Mark Draper

Mark Draper

Wednesday, 29 June 2016 18:45

Brexit Video Update - June 2016

One of the best macro economic thinkers in Australia, Hamish Douglass (CEO Magellan Financial Group) talks about Brexit.

In particular he assigns a 25% risk that the UK will not actually end up leaving the EU.

He believes that Brexit is not a financial event and not a re-run of 2008.

Monday, 27 June 2016 19:57

Yes Minister - European Diplomacy

Given the Brexit vote last week - we take a look at UK diplomacy from a comical perspective, courtesy of the funny men who created "Yes Minister".

 

 

 

 

 

 

 

The decision by the British people to withdraw from the European Union (EU) took markets by surprise.  Yet, it did not occur in a vacuum.

 Britain's vote to leave the EU needs to be seen in the context of a confluence of global social and economic trends.

  • Large scale migration within Europe (from East to West) as well as to Europe, from Africa and the Middle East.  Lured by both the pull of better economic prospects and driven by the horror of war, these movements of people raise a formidable challenge the social and political fabric of Europe.
  • The long-running trend of international economic integration – Globalisation – has removed trade barriers and opened labour markets to competition, allowing both labour but especially capital to migrate across national borders.  International business and political leaders promoted ever-greater internationalisation over the increasingly vocal fears and frustrations of the Western middle class who faced job insecurity and financial regression.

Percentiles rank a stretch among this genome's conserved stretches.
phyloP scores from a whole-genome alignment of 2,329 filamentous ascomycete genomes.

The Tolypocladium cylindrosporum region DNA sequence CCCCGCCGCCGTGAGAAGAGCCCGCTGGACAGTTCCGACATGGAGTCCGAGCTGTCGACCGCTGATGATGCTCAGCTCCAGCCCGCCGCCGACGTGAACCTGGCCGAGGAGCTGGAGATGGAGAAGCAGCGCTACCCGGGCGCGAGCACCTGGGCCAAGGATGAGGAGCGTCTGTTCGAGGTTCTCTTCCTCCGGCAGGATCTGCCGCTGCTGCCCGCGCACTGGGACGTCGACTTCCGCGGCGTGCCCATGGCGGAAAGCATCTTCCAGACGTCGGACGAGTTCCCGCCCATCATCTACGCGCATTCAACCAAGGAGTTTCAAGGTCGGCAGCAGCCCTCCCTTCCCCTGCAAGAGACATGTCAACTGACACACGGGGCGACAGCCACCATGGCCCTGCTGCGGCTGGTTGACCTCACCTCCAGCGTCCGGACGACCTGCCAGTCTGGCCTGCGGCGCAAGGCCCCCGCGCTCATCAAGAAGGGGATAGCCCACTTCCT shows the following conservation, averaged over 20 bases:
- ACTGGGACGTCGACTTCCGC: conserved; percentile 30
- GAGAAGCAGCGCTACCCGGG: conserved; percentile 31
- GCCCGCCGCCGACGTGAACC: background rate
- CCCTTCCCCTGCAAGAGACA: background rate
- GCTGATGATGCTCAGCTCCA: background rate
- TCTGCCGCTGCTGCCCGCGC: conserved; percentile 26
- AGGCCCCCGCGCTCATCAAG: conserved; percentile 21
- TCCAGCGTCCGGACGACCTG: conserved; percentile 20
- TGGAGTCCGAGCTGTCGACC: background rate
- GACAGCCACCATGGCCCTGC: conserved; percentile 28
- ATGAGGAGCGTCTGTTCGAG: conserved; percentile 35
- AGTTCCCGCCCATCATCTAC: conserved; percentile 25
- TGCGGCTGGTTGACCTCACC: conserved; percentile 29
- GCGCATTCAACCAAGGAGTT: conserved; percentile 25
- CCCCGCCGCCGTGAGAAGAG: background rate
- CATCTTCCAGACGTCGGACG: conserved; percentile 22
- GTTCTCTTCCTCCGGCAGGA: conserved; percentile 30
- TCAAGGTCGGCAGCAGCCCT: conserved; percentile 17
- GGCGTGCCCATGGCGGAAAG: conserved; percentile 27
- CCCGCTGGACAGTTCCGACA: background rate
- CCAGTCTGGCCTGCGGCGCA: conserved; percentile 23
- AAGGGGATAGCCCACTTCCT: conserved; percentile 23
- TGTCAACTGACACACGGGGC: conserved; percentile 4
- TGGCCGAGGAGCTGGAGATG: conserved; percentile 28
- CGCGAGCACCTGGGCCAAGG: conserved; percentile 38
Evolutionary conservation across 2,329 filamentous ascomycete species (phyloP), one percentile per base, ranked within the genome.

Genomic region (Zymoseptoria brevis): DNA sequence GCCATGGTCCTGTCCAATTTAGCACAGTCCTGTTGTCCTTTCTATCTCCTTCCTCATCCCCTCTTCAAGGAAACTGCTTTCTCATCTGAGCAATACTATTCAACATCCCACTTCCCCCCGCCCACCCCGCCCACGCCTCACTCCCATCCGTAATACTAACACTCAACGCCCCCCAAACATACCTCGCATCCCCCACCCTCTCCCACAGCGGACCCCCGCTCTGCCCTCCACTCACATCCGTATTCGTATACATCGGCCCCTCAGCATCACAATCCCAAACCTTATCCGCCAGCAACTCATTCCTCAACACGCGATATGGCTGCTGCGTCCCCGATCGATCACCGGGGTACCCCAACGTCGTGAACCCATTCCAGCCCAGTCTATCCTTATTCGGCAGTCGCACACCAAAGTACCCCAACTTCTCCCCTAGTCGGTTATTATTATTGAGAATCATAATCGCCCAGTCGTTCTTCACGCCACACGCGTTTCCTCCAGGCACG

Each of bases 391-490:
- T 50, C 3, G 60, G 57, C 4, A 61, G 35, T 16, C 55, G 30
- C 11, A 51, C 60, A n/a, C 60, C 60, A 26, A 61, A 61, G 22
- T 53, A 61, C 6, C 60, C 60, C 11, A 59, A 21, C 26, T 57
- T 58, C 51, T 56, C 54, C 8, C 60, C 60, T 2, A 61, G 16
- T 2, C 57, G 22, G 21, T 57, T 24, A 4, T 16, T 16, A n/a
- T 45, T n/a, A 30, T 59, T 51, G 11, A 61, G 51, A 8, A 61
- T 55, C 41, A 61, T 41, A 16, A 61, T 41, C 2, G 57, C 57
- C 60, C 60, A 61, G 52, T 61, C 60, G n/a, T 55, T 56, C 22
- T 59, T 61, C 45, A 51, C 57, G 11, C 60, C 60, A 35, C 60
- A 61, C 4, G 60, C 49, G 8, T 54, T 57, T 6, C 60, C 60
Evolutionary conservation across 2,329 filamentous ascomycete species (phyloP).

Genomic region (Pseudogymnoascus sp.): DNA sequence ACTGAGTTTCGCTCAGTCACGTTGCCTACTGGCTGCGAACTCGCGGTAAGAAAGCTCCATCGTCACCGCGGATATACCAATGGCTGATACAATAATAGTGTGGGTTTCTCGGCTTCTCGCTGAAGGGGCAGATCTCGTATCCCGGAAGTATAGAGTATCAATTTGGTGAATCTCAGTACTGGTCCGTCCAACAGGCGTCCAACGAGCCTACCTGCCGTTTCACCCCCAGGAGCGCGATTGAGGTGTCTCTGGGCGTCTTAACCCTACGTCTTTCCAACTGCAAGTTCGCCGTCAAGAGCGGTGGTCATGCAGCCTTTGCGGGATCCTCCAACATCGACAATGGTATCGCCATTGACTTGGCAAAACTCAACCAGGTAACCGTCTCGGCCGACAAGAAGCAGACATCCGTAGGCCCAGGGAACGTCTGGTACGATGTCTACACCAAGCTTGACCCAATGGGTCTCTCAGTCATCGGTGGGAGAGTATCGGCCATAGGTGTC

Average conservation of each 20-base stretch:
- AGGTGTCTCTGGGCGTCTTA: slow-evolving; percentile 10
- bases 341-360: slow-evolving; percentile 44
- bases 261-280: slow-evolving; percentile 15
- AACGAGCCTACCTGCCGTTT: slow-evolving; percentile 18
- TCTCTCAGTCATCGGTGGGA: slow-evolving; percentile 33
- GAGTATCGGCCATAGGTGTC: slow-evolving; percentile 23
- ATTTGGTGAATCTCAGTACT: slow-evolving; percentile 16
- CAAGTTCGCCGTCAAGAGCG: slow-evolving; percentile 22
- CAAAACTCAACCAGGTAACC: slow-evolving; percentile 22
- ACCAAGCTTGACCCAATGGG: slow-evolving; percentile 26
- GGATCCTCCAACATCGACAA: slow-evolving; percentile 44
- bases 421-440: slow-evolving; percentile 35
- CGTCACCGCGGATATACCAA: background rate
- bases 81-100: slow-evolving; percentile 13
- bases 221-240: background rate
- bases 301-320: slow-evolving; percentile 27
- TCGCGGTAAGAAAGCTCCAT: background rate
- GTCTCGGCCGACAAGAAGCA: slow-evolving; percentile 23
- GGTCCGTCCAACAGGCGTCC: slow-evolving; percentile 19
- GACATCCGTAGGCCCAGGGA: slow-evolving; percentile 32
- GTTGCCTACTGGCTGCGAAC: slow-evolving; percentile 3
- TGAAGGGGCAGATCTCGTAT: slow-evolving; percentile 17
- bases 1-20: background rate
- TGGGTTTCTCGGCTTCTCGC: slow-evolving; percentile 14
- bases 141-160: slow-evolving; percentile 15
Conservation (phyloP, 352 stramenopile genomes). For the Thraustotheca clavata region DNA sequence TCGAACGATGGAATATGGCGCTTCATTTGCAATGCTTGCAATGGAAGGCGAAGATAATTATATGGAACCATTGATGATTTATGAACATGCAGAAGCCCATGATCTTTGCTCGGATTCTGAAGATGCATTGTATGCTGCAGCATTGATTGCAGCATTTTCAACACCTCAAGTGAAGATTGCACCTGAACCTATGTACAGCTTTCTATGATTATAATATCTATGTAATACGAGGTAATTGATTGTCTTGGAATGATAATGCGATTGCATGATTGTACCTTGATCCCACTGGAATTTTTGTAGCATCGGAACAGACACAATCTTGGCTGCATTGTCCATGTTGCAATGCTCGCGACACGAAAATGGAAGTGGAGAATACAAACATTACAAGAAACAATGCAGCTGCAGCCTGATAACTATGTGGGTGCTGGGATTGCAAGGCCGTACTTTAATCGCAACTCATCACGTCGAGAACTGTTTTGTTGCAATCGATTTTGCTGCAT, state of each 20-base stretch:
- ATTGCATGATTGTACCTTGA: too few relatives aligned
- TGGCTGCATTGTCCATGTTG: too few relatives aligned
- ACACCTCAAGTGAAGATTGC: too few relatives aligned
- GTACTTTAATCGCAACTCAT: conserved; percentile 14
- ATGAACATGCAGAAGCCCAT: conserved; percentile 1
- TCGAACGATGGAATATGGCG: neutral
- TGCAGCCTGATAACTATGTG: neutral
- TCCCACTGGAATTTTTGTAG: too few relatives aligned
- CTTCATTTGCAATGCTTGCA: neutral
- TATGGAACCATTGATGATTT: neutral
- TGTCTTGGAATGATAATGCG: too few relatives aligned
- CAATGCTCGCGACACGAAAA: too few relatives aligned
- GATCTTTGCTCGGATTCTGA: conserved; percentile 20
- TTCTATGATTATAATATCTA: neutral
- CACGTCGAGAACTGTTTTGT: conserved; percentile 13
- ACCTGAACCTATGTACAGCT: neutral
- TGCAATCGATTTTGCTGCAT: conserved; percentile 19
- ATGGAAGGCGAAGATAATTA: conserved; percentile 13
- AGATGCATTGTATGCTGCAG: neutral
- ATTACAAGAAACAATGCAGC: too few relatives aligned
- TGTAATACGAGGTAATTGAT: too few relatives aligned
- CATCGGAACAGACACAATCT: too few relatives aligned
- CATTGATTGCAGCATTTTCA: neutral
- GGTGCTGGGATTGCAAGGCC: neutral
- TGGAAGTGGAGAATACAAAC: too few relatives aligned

• A European Union whose weak form of political representation (at the European level) and barely integrated financial structure was ill-equipped to cope with the fallout of the Global Financial Crisis (GFC) in the absence of the traditional currency devaluation pressure-release valve.

The frustration and sense of powerlessness of the middle-class has become increasingly tangible since the GFC of 2008 and is manifesting itself in a shift away from traditional political parties of the center. The vote to ‘Leave’, is simply one expression of voter dissatisfaction with this state of play and, in the European context, downright anger at the refusal of the unelected bureaucrats in the European Commission to acknowledge their plight.

Turning to the ‘Remain-Leave’ campaign itself, the debate was focused on ideological and rhetorical arguments which were fanned by a cacophony of emotional pleas in the media, rather than points of fact raised by the Treasury and Parliamentary Commission in the lead-up to the vote.

So what now for Britain?

The prospect of a re-run of the referendum is unlikely, couched more in hope than reality.

The immediate effect will be a jolt to consumer and business confidence in Britain, depressing investment and spending, and resulting in significant economic weakness and probable recession.

The Bank of England is highly likely to cut interest rates from 0.50% to zero in coming weeks.